Offshoring Drives IT Job Losses

By Samuel Greengard

A new research report released by The Hackett Group indicates that offshoring and a spate of new technologies are leading to more than 250,000 lost jobs annually in IT, finance and other key business service areas. At the same time, a war for talent is entering a new phase, with demand peaking for staff to support global business operations.

The report, “The End of Offshoring As We Know It and The Beginning of Global Operations,” notes that while the actual number of jobs disappearing will decline over the next few years, by 2017 nearly half of all back-office jobs that existed at these North American and European companies in 2002 will have vanished. This amounts to a total loss of 3.7 million jobs.

“What we’re seeing is a transition, a shift in mindset, toward an increasingly integrated global economy,” points out Erik Dorr, senior research director for The Hackett Group. “Companies are no longer looking only at moving jobs offshore and increasing automation. More and more, they’re starting with a clean piece of paper and making sourcing decisions based on the best place to put a capacity or service, without having to worry about where things were on a legacy basis.”

Fueling this changing landscape, Dorr says, is the expanded use of Global Business Services (GBS) organizations, an evolution of the shared services approach. Unlike most shared services operations, which focus on a single function, GBS organizations strive to support an array of business services—including finance, IT, procurement and human resources—in an integrated fashion.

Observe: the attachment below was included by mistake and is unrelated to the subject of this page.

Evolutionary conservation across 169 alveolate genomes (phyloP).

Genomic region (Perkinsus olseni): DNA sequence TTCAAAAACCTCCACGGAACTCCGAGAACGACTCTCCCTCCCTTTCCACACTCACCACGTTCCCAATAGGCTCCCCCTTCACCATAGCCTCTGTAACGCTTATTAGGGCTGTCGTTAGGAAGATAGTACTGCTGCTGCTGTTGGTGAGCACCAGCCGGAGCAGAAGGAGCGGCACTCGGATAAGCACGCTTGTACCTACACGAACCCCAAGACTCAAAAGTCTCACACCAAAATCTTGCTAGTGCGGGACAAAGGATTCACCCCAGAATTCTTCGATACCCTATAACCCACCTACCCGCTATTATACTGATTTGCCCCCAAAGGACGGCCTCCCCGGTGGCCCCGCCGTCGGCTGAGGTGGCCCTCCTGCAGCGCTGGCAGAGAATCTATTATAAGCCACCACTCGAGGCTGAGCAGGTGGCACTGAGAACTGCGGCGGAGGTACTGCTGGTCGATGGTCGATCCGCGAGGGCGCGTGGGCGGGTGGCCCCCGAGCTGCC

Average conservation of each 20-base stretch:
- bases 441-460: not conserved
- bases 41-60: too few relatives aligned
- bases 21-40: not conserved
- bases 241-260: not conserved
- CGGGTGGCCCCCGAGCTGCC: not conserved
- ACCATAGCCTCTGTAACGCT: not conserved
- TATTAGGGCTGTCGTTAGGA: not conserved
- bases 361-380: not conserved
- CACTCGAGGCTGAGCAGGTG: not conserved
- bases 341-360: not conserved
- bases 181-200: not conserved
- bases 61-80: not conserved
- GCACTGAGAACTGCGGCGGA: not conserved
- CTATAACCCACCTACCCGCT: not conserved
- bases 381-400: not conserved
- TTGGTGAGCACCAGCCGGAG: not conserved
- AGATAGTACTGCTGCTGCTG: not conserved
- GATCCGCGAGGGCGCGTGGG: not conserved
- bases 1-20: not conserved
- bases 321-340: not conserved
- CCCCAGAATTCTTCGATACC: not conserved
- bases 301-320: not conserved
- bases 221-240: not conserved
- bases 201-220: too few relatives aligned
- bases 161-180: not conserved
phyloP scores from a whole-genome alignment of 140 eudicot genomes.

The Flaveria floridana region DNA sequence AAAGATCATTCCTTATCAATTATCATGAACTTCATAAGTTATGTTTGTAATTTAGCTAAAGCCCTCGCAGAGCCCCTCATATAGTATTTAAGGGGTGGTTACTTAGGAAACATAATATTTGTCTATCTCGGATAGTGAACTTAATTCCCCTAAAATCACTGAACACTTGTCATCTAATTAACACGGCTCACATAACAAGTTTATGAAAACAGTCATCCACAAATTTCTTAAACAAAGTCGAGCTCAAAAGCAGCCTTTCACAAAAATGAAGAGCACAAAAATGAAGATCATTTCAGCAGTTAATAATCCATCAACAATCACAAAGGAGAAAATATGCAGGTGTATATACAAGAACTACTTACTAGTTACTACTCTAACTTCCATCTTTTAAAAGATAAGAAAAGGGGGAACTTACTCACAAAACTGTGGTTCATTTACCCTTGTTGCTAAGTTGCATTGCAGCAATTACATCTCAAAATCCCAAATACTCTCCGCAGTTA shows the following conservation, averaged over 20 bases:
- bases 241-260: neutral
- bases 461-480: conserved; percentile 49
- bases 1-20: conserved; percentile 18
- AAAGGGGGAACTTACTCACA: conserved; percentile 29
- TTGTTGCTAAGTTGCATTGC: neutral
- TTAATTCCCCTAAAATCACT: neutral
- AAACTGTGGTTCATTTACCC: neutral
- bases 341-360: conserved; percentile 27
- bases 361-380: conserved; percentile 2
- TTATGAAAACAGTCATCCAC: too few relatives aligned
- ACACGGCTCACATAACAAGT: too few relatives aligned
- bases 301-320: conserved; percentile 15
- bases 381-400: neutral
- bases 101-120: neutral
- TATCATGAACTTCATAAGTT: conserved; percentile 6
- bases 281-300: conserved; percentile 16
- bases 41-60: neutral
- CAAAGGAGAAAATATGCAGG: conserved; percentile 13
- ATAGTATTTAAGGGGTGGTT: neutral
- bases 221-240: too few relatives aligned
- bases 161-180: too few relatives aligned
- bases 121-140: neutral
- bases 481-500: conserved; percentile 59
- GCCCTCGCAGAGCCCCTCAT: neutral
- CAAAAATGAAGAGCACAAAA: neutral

Businesses typically achieve an average of 20 percent cost savings during the first year of GBS operations, and 6 percent savings annually thereafter. They also see 7 percent improvements in quality and customer service, as well as a 9 percent improvement in productivity.

Offshoring could accelerate in the years ahead. According to the study, the International Monetary Fund and other organizations are now expecting shrinking short-term global growth projections, and more than half of the European Union (EU) countries have returned to recession in early 2013. So while The Hackett Group sees a growing “war for talent” and demand for knowledge-centric staff increasing, even modest job creation assumptions in its model may prove to be overly optimistic.

The challenges aren’t going away anytime soon. “Companies need to realize that the current environment is still highly disruptive,” Dorr explains. “Many employees may be in a state of high anxiety and uncertainty, and find themselves unmotivated. Long-term employees may be very insecure about whether their jobs will be there in two years, and what those jobs will look like.”

Navigating this environment requires organizations to rethink priorities and how they approach staffing. Amid the turmoil, it’s critical to manage this transition and help employees deal with anxiety.

“Otherwise, organizations may find that when something better comes along, employees with critical skills will be out the door,” Dorr warns. “Companies that don’t address this issue may end up with a mediocre talent pool.”